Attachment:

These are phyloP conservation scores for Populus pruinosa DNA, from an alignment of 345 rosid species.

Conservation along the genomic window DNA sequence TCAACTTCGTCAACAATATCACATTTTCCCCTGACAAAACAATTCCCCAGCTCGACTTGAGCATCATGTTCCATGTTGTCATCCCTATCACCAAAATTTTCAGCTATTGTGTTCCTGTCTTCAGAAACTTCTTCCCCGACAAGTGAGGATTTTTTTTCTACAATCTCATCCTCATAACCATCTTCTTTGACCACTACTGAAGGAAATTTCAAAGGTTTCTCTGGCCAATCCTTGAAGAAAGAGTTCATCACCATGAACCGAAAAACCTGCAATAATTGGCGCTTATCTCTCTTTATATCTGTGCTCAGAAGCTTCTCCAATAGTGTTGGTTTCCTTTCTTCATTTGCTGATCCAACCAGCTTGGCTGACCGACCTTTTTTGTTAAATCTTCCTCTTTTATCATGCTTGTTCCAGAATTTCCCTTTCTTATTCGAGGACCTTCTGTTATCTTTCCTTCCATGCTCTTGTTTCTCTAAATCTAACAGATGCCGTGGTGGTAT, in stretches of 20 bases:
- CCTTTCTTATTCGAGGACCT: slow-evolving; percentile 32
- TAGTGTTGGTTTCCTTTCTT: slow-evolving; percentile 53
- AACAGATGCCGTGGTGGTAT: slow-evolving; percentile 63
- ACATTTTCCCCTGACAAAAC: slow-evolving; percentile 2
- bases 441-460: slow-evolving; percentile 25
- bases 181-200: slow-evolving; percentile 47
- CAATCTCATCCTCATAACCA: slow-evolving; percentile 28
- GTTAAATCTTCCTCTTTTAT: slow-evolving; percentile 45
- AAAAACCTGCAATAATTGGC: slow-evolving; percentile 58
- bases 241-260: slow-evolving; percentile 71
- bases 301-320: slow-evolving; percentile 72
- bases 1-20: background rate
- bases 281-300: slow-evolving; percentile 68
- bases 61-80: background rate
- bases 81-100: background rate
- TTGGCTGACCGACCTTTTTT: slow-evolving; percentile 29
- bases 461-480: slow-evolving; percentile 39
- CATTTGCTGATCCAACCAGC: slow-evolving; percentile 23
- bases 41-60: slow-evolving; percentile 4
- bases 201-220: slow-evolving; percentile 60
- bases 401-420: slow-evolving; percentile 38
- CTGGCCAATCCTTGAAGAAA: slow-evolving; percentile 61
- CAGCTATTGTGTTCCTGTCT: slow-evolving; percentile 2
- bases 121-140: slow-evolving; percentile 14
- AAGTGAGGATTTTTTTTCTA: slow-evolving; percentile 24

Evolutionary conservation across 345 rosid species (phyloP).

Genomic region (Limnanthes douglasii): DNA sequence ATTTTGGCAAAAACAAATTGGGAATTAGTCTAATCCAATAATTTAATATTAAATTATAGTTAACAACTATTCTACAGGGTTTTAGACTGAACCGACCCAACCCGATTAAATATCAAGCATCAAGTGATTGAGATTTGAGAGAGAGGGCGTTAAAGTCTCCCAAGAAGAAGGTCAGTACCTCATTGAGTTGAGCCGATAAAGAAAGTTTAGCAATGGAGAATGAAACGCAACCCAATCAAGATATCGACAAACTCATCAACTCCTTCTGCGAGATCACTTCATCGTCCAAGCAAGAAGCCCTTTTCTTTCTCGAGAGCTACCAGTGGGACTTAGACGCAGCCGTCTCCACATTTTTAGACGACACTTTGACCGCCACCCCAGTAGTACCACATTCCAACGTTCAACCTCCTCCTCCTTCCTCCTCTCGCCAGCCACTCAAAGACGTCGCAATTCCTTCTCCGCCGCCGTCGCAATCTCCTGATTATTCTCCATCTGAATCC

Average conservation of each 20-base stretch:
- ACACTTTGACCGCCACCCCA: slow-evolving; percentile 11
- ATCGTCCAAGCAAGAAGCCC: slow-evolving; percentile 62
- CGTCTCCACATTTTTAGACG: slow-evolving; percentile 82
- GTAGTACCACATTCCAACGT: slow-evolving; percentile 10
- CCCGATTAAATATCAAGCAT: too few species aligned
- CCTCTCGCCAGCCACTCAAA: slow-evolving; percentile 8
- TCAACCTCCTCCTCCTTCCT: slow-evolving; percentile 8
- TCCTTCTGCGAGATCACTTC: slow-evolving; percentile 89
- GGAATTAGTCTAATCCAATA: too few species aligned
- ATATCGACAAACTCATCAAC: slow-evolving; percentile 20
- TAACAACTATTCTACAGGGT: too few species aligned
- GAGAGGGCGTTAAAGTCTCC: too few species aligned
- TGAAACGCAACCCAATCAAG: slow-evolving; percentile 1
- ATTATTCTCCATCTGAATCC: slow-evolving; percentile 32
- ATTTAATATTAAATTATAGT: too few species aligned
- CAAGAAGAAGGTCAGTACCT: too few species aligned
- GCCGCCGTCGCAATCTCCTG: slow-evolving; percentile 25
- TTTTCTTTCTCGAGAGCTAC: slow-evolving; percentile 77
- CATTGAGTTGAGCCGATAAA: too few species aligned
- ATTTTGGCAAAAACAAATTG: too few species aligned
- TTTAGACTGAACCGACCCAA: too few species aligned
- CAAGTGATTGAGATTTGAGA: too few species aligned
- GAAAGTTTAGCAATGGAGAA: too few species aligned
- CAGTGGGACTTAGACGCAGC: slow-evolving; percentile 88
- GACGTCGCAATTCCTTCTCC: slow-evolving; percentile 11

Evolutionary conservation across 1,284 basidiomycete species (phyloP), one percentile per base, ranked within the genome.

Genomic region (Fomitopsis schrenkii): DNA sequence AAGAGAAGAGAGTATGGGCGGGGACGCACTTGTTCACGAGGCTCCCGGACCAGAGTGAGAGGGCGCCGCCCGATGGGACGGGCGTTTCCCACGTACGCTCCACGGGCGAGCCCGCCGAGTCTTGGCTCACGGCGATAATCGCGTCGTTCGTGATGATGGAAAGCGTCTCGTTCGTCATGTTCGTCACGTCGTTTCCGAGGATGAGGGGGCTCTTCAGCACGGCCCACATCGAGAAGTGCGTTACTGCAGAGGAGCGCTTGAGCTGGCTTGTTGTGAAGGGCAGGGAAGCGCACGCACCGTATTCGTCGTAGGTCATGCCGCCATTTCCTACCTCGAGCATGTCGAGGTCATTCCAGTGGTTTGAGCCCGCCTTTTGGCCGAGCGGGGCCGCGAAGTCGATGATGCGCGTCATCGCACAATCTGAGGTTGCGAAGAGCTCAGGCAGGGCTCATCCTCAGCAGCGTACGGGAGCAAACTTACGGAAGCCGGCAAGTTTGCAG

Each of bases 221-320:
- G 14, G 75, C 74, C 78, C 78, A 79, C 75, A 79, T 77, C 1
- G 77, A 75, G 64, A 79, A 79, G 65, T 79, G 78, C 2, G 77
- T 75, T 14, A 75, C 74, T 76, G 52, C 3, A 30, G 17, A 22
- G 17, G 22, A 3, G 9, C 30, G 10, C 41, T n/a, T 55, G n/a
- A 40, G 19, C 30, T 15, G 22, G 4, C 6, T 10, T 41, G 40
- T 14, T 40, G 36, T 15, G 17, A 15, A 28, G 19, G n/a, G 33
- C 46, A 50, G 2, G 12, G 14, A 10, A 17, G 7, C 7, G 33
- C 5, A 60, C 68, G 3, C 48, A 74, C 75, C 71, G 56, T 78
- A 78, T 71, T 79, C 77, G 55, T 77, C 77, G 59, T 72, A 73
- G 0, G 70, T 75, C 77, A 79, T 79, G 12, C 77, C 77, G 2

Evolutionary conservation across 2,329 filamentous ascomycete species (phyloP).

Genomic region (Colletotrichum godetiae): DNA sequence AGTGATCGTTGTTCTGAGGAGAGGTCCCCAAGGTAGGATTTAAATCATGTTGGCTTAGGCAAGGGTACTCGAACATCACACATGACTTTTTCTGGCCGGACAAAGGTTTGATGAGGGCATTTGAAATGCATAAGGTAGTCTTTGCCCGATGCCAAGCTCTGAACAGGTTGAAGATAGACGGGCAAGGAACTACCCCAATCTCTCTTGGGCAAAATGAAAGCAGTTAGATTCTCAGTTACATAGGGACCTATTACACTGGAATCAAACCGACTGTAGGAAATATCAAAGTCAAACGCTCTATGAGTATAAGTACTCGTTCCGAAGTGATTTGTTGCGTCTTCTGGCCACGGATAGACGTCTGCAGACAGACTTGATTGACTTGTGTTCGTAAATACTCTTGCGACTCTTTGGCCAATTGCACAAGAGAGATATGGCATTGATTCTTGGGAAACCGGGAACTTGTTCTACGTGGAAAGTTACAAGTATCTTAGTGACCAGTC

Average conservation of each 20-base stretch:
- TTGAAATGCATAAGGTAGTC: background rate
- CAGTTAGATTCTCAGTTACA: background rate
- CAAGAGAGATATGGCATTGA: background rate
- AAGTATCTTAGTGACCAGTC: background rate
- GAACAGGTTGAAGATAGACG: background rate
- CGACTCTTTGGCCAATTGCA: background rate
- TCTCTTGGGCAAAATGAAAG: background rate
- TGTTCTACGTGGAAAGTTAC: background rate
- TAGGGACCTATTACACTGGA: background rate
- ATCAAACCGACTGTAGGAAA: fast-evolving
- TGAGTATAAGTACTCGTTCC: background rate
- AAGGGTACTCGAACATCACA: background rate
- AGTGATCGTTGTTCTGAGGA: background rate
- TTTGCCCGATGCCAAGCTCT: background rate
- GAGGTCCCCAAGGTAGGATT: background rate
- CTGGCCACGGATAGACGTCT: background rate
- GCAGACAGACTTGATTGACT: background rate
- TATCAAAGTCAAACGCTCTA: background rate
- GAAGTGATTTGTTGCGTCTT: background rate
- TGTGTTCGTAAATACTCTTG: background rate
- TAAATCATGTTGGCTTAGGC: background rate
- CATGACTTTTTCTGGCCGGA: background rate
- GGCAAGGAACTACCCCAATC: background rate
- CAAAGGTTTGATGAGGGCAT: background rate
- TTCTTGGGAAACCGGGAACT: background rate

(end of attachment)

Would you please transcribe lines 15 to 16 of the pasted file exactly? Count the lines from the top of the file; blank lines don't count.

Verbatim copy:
- bases 281-300: slow-evolving; percentile 68
- bases 61-80: background rate